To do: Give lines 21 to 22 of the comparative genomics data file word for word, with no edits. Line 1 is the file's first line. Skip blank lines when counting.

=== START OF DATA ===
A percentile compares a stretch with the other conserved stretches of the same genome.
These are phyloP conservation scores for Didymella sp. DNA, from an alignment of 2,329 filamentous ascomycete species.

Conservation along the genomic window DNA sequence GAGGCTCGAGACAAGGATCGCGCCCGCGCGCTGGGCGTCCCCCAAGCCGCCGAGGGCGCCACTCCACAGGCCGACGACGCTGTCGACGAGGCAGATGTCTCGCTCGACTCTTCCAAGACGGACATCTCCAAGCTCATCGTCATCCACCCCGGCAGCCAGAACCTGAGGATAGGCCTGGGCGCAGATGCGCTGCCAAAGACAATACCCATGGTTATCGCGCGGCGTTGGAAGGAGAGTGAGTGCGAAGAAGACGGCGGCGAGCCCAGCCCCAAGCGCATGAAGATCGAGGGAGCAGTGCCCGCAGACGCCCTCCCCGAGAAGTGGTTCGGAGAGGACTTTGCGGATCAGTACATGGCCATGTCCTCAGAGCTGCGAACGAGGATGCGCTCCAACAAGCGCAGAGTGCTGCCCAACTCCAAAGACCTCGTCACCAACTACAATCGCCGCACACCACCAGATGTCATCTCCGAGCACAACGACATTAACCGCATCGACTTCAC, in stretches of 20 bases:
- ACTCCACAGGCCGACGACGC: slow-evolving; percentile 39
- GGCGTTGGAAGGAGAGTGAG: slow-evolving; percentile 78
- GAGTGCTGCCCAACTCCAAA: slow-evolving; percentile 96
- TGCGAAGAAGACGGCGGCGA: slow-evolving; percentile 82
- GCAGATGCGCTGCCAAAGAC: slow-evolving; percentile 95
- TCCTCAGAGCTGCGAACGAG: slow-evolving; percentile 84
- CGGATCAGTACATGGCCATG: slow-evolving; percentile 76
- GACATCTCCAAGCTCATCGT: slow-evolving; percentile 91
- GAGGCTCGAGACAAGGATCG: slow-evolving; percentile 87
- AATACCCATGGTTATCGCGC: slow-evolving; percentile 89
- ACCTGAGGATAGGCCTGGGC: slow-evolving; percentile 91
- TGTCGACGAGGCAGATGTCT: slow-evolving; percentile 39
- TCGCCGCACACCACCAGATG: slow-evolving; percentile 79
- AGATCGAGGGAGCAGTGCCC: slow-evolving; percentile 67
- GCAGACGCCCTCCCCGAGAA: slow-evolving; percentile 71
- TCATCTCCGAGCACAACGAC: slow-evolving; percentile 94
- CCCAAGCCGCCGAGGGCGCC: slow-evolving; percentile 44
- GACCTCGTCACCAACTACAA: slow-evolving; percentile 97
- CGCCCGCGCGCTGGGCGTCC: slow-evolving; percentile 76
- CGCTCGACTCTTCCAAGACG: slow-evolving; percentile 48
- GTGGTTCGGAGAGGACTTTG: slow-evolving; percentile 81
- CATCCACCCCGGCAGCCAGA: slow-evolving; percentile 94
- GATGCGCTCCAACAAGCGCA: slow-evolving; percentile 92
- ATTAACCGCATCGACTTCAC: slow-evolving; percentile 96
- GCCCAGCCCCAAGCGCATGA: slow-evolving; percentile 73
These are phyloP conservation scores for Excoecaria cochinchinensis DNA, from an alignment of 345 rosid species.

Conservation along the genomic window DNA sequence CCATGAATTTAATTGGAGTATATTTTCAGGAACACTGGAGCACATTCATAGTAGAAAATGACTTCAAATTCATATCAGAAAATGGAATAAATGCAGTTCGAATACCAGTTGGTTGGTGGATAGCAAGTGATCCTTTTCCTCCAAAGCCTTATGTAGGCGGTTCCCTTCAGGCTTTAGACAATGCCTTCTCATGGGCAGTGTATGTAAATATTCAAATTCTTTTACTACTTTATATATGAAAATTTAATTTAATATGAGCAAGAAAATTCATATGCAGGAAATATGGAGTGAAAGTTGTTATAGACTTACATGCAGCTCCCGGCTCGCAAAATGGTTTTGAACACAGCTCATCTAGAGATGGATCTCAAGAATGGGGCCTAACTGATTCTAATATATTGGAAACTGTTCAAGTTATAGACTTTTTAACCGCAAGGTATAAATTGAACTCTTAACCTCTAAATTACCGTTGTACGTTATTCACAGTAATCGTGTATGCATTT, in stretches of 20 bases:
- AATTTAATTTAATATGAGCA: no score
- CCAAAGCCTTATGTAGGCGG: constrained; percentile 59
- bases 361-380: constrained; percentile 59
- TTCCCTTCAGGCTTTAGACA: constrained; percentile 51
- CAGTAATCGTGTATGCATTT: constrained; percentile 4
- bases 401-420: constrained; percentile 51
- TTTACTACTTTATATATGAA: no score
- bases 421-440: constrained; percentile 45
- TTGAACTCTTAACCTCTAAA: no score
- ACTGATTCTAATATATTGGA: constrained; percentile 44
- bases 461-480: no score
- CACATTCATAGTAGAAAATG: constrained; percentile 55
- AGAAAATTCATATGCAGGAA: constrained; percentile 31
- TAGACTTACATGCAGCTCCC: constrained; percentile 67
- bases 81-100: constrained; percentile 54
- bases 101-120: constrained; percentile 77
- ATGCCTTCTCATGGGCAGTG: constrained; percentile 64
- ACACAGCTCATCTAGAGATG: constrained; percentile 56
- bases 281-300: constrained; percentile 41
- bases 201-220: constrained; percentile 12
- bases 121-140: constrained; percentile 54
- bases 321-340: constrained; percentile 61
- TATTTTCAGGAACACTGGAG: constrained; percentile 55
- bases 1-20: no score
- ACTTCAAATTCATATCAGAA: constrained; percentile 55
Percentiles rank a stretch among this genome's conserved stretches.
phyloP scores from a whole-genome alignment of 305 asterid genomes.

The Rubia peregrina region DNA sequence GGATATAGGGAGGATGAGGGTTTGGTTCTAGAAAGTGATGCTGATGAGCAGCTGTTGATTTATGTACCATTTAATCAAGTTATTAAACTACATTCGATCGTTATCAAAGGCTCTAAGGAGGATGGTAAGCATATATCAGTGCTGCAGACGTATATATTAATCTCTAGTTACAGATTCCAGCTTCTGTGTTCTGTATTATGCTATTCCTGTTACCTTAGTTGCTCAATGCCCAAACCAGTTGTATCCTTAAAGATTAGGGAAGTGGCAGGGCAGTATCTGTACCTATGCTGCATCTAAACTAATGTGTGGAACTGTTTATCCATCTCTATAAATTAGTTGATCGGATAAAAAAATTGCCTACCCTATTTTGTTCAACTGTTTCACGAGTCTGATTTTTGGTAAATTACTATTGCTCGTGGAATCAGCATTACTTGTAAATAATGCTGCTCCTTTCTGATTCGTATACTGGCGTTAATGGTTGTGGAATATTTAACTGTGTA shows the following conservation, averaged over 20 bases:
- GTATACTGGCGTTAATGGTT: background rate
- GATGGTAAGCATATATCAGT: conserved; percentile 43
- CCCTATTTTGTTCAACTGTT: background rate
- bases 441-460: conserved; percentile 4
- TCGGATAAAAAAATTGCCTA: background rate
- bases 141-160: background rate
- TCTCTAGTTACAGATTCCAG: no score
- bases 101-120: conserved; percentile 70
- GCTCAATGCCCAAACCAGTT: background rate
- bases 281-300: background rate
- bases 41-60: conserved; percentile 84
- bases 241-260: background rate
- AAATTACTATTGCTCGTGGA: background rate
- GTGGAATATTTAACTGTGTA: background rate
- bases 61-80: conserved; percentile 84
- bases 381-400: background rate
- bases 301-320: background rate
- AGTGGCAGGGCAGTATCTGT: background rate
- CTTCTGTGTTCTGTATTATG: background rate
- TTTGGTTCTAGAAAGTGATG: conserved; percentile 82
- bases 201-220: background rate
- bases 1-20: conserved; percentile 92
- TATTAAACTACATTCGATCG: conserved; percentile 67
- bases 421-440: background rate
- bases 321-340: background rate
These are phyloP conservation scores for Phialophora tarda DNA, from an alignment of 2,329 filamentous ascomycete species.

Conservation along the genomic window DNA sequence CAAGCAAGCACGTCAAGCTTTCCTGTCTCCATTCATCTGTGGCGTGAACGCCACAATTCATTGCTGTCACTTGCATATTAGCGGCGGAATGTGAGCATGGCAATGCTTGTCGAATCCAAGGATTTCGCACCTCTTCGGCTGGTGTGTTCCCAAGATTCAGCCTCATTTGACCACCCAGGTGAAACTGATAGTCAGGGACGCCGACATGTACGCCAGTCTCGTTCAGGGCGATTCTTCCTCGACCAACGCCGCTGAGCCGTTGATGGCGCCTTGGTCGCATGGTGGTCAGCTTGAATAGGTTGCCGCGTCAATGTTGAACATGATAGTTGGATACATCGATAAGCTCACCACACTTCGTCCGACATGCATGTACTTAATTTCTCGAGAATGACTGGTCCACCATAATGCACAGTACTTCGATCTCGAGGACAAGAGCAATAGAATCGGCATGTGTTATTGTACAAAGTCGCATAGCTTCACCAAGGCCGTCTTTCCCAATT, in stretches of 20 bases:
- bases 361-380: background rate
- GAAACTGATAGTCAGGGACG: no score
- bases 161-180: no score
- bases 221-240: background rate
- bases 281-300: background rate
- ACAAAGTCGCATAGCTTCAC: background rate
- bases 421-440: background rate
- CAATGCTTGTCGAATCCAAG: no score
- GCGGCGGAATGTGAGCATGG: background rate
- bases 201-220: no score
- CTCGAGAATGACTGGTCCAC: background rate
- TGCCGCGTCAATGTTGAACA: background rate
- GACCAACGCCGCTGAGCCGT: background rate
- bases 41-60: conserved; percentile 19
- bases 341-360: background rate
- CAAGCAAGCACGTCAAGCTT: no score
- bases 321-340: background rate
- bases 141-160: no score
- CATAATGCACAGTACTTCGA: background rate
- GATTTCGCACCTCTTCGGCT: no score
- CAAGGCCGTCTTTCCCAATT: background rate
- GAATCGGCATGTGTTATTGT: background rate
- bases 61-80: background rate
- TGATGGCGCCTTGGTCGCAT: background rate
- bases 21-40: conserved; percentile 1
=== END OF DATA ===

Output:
- GACCTCGTCACCAACTACAA: slow-evolving; percentile 97
- CGCCCGCGCGCTGGGCGTCC: slow-evolving; percentile 76